Thursday, 14 September 2006

Peregrine Winery - Architecture Workshop

Tonight in our architectural debate here at Not PC I'm delighted to post the fourth of Den's favourites along with his accompanying write-up. As requested by a commenter, this is one of Den's local favourites. He describes it as a "powerful and compelling" New Zealand building sitting "in an exquisite natural setting."

This project is one that I am professionally very jealous of. Not only because I find the architecture extraordinarily powerful and compelling, but because Workshop got given a once-in-a-lifetime site to build on that many architects would stab each other with their 2mm clutch pencils to get a shot at.

The building is sits in an exquisite natural setting, and it resonates with the Murcutt project I posted earlier, in a number of ways. The twisting, translucent blade which is the most striking feature of the architecture, is seen to float over the countryside, forming a visual break between what is 'natural' and what has been 'grafted' on to the site. The relationship between the groundplane and the hovering translucent element is dynamic and uneasy - and exciting.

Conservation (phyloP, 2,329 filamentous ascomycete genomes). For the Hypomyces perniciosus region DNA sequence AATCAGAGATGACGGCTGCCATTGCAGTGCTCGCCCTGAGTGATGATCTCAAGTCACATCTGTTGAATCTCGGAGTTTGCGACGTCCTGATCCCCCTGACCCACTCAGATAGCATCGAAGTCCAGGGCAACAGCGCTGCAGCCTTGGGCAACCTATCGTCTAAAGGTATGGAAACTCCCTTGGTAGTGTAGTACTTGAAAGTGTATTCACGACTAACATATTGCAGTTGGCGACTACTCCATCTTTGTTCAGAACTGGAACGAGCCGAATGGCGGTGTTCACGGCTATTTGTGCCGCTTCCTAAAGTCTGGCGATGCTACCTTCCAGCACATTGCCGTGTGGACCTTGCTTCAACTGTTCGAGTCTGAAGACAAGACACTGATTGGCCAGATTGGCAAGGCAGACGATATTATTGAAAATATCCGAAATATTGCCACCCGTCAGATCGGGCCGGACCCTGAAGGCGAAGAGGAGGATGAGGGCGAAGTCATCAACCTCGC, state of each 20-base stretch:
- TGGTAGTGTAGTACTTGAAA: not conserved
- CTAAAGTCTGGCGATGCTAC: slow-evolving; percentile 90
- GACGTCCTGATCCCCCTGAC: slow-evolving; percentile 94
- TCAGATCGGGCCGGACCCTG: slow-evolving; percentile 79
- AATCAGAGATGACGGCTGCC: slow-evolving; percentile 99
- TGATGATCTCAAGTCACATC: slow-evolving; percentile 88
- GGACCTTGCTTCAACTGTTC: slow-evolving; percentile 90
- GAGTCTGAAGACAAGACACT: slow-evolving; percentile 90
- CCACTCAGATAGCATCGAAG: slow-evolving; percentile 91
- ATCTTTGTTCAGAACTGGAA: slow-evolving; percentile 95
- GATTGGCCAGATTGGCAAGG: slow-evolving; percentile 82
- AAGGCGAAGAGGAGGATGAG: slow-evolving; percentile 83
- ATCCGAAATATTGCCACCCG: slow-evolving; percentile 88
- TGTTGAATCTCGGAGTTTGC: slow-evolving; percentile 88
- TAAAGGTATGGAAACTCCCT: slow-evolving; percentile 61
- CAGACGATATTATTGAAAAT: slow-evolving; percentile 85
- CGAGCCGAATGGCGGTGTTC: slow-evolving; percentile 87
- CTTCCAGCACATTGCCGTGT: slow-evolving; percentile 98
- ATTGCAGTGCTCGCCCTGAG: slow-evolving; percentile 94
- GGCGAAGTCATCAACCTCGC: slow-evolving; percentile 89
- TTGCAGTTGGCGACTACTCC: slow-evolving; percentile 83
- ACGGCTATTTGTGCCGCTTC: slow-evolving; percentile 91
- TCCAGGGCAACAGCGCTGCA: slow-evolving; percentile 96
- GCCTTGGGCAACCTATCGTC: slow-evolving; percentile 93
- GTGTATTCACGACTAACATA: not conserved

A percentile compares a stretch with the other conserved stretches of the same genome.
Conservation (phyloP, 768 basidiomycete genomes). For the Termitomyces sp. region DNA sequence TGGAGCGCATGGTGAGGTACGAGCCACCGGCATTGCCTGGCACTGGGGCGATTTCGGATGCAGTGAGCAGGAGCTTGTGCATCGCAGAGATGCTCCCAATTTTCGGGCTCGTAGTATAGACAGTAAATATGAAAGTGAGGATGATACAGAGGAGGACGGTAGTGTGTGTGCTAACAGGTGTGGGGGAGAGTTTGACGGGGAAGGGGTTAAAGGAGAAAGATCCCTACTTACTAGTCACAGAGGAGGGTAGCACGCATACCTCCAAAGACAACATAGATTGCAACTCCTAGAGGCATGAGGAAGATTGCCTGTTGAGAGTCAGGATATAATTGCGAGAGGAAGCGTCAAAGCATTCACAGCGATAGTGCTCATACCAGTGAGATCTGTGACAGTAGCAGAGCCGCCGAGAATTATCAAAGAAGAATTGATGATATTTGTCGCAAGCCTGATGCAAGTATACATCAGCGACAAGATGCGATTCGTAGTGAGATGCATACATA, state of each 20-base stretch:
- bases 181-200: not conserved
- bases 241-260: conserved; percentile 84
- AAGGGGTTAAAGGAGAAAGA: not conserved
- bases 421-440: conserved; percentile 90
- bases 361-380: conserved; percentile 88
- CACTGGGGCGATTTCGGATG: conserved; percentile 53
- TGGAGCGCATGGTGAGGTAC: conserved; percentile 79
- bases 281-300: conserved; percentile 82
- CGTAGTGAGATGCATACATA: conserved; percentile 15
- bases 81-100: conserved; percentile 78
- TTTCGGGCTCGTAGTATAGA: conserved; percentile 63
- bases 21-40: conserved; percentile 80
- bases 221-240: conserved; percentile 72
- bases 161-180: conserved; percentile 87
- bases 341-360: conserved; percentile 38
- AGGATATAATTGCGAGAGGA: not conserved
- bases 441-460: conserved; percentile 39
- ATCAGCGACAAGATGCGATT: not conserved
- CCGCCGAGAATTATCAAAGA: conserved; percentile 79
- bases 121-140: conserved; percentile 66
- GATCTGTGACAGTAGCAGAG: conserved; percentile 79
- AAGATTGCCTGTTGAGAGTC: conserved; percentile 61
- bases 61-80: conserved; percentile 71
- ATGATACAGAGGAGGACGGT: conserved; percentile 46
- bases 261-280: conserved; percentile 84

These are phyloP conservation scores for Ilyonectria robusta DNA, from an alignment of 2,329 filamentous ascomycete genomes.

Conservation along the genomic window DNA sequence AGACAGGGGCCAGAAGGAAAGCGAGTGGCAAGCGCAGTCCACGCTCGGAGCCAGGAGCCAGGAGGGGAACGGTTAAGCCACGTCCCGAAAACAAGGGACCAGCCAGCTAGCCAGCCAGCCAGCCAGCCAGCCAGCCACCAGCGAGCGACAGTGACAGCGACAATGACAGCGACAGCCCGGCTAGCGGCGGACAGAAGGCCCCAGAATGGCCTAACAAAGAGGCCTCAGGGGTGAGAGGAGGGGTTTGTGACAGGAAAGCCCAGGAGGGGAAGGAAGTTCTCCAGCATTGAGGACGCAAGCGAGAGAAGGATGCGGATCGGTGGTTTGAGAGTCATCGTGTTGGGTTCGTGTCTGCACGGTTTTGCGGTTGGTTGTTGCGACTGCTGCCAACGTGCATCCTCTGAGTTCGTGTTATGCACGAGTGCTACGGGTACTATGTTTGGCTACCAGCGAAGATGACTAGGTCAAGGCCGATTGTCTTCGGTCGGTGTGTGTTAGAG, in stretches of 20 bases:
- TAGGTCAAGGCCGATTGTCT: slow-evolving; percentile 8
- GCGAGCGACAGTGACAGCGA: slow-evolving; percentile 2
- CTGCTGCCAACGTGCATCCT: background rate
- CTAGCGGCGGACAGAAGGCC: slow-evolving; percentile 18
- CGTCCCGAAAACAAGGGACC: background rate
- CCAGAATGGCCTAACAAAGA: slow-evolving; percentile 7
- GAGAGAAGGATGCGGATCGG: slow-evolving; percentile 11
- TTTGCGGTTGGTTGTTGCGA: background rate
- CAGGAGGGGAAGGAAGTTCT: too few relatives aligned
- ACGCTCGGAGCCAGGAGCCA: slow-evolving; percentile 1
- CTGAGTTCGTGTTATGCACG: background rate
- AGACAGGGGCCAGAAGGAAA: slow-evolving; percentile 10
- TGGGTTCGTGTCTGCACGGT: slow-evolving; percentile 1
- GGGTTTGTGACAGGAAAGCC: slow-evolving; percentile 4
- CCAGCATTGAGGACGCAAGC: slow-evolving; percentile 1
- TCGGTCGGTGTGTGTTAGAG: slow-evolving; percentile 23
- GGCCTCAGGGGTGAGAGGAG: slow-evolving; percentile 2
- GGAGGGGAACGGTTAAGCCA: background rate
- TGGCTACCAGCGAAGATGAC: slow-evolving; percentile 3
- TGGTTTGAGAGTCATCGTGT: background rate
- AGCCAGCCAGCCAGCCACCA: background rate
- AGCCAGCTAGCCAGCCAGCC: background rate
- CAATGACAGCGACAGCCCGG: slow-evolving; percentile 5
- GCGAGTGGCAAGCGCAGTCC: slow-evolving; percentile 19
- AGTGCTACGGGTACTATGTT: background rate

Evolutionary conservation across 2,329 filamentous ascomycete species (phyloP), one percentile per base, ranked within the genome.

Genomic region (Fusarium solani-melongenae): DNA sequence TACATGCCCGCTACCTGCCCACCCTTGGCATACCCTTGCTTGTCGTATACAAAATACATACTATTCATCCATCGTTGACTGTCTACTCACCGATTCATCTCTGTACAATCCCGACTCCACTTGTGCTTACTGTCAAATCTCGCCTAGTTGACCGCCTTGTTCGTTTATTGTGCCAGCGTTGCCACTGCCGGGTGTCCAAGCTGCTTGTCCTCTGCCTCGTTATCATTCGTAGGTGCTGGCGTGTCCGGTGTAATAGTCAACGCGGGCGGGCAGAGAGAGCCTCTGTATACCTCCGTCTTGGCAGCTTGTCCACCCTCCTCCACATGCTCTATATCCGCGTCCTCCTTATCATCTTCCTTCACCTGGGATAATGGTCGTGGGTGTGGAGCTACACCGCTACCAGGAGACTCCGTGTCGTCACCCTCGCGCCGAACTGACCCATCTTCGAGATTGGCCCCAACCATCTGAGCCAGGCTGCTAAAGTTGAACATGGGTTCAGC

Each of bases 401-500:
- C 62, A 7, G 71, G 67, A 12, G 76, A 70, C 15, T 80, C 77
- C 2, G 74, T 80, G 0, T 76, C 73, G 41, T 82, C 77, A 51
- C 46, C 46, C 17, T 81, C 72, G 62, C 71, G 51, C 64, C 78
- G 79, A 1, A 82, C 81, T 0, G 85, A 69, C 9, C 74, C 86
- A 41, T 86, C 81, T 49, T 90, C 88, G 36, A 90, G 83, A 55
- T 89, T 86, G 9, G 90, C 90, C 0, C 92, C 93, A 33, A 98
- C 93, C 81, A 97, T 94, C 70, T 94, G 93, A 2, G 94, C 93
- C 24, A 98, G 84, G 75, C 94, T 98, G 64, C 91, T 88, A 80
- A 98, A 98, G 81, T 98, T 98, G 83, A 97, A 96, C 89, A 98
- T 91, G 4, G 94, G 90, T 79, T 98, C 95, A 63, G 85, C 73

When seen from closer though, material selection is seen to be robust and simple, drawing from the vernacular of rural structures - seemingly at odds with the delicate, jewel-like impression one gets from further away. Workshop here have used honest, utilitarian materials to achieve a quite extraordinary effect.

The stated design logic behind the overall form was the evoking of a hawk in flight - or in 'wind hover as it glides on the thermal uplifts off the heated land'.

It is an extraordinarily beautiful building, and fully deserving of the acclaim it has received both locally and internationally. Definitely my favourite NZ building of the moment.


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